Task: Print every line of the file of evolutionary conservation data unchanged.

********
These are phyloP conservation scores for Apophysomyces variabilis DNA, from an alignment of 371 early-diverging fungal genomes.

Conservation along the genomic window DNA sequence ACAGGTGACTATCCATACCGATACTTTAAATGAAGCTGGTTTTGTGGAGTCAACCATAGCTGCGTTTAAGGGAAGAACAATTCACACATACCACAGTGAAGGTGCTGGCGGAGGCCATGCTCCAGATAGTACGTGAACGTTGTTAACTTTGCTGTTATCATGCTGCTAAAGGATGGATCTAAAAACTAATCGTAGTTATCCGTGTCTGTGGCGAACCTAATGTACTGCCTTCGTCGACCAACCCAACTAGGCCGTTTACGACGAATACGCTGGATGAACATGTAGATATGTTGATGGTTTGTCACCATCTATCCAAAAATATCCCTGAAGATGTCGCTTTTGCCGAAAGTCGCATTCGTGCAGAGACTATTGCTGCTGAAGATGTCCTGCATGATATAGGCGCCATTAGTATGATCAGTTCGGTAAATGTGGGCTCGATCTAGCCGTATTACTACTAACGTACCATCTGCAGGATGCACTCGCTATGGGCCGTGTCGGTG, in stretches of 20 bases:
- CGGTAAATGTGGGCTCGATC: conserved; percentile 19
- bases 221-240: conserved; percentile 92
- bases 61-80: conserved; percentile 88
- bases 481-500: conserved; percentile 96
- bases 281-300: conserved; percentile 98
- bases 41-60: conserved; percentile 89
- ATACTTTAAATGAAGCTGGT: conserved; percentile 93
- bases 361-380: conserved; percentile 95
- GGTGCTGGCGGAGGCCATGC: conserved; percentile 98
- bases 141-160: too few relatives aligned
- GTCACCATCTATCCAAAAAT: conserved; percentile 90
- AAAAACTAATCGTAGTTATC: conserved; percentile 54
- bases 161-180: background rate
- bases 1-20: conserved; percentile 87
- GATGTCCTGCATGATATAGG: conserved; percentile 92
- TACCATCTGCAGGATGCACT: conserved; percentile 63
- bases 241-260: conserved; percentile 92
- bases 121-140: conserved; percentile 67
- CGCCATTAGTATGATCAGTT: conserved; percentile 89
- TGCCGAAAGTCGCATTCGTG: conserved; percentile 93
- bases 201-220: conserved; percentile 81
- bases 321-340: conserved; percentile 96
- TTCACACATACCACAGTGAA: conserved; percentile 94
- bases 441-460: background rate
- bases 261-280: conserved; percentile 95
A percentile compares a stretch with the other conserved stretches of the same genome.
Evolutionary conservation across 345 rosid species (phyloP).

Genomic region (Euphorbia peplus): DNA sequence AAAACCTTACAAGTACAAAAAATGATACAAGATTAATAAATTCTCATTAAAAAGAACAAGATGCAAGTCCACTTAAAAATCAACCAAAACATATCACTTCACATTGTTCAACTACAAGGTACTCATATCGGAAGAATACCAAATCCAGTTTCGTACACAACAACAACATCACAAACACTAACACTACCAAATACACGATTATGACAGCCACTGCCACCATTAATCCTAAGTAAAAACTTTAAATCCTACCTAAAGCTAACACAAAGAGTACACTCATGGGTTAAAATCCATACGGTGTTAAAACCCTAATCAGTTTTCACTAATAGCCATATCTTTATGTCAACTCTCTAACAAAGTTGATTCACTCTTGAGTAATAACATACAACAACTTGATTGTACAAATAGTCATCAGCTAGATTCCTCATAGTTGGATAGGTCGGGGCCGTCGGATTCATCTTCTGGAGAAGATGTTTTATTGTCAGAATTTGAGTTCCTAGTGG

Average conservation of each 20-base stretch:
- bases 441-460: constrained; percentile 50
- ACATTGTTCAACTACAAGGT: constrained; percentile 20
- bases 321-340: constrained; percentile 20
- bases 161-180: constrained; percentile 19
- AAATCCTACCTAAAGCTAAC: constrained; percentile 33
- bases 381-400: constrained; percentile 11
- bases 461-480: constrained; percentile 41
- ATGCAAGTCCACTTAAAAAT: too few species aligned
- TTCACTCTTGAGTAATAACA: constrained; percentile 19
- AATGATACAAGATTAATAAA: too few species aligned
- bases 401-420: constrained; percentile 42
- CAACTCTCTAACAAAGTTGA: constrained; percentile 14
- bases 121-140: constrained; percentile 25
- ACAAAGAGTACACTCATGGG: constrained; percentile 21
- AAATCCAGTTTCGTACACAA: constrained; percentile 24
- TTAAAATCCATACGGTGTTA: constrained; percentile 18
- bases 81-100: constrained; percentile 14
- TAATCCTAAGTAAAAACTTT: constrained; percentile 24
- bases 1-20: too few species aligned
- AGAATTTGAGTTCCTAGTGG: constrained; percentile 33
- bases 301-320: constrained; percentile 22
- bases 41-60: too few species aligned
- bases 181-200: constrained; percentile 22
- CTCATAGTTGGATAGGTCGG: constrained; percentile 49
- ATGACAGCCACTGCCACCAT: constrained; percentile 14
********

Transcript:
These are phyloP conservation scores for Apophysomyces variabilis DNA, from an alignment of 371 early-diverging fungal genomes.

Conservation along the genomic window DNA sequence ACAGGTGACTATCCATACCGATACTTTAAATGAAGCTGGTTTTGTGGAGTCAACCATAGCTGCGTTTAAGGGAAGAACAATTCACACATACCACAGTGAAGGTGCTGGCGGAGGCCATGCTCCAGATAGTACGTGAACGTTGTTAACTTTGCTGTTATCATGCTGCTAAAGGATGGATCTAAAAACTAATCGTAGTTATCCGTGTCTGTGGCGAACCTAATGTACTGCCTTCGTCGACCAACCCAACTAGGCCGTTTACGACGAATACGCTGGATGAACATGTAGATATGTTGATGGTTTGTCACCATCTATCCAAAAATATCCCTGAAGATGTCGCTTTTGCCGAAAGTCGCATTCGTGCAGAGACTATTGCTGCTGAAGATGTCCTGCATGATATAGGCGCCATTAGTATGATCAGTTCGGTAAATGTGGGCTCGATCTAGCCGTATTACTACTAACGTACCATCTGCAGGATGCACTCGCTATGGGCCGTGTCGGTG, in stretches of 20 bases:
- CGGTAAATGTGGGCTCGATC: conserved; percentile 19
- bases 221-240: conserved; percentile 92
- bases 61-80: conserved; percentile 88
- bases 481-500: conserved; percentile 96
- bases 281-300: conserved; percentile 98
- bases 41-60: conserved; percentile 89
- ATACTTTAAATGAAGCTGGT: conserved; percentile 93
- bases 361-380: conserved; percentile 95
- GGTGCTGGCGGAGGCCATGC: conserved; percentile 98
- bases 141-160: too few relatives aligned
- GTCACCATCTATCCAAAAAT: conserved; percentile 90
- AAAAACTAATCGTAGTTATC: conserved; percentile 54
- bases 161-180: background rate
- bases 1-20: conserved; percentile 87
- GATGTCCTGCATGATATAGG: conserved; percentile 92
- TACCATCTGCAGGATGCACT: conserved; percentile 63
- bases 241-260: conserved; percentile 92
- bases 121-140: conserved; percentile 67
- CGCCATTAGTATGATCAGTT: conserved; percentile 89
- TGCCGAAAGTCGCATTCGTG: conserved; percentile 93
- bases 201-220: conserved; percentile 81
- bases 321-340: conserved; percentile 96
- TTCACACATACCACAGTGAA: conserved; percentile 94
- bases 441-460: background rate
- bases 261-280: conserved; percentile 95
A percentile compares a stretch with the other conserved stretches of the same genome.
Evolutionary conservation across 345 rosid species (phyloP).

Genomic region (Euphorbia peplus): DNA sequence AAAACCTTACAAGTACAAAAAATGATACAAGATTAATAAATTCTCATTAAAAAGAACAAGATGCAAGTCCACTTAAAAATCAACCAAAACATATCACTTCACATTGTTCAACTACAAGGTACTCATATCGGAAGAATACCAAATCCAGTTTCGTACACAACAACAACATCACAAACACTAACACTACCAAATACACGATTATGACAGCCACTGCCACCATTAATCCTAAGTAAAAACTTTAAATCCTACCTAAAGCTAACACAAAGAGTACACTCATGGGTTAAAATCCATACGGTGTTAAAACCCTAATCAGTTTTCACTAATAGCCATATCTTTATGTCAACTCTCTAACAAAGTTGATTCACTCTTGAGTAATAACATACAACAACTTGATTGTACAAATAGTCATCAGCTAGATTCCTCATAGTTGGATAGGTCGGGGCCGTCGGATTCATCTTCTGGAGAAGATGTTTTATTGTCAGAATTTGAGTTCCTAGTGG

Average conservation of each 20-base stretch:
- bases 441-460: constrained; percentile 50
- ACATTGTTCAACTACAAGGT: constrained; percentile 20
- bases 321-340: constrained; percentile 20
- bases 161-180: constrained; percentile 19
- AAATCCTACCTAAAGCTAAC: constrained; percentile 33
- bases 381-400: constrained; percentile 11
- bases 461-480: constrained; percentile 41
- ATGCAAGTCCACTTAAAAAT: too few species aligned
- TTCACTCTTGAGTAATAACA: constrained; percentile 19
- AATGATACAAGATTAATAAA: too few species aligned
- bases 401-420: constrained; percentile 42
- CAACTCTCTAACAAAGTTGA: constrained; percentile 14
- bases 121-140: constrained; percentile 25
- ACAAAGAGTACACTCATGGG: constrained; percentile 21
- AAATCCAGTTTCGTACACAA: constrained; percentile 24
- TTAAAATCCATACGGTGTTA: constrained; percentile 18
- bases 81-100: constrained; percentile 14
- TAATCCTAAGTAAAAACTTT: constrained; percentile 24
- bases 1-20: too few species aligned
- AGAATTTGAGTTCCTAGTGG: constrained; percentile 33
- bases 301-320: constrained; percentile 22
- bases 41-60: too few species aligned
- bases 181-200: constrained; percentile 22
- CTCATAGTTGGATAGGTCGG: constrained; percentile 49
- ATGACAGCCACTGCCACCAT: constrained; percentile 14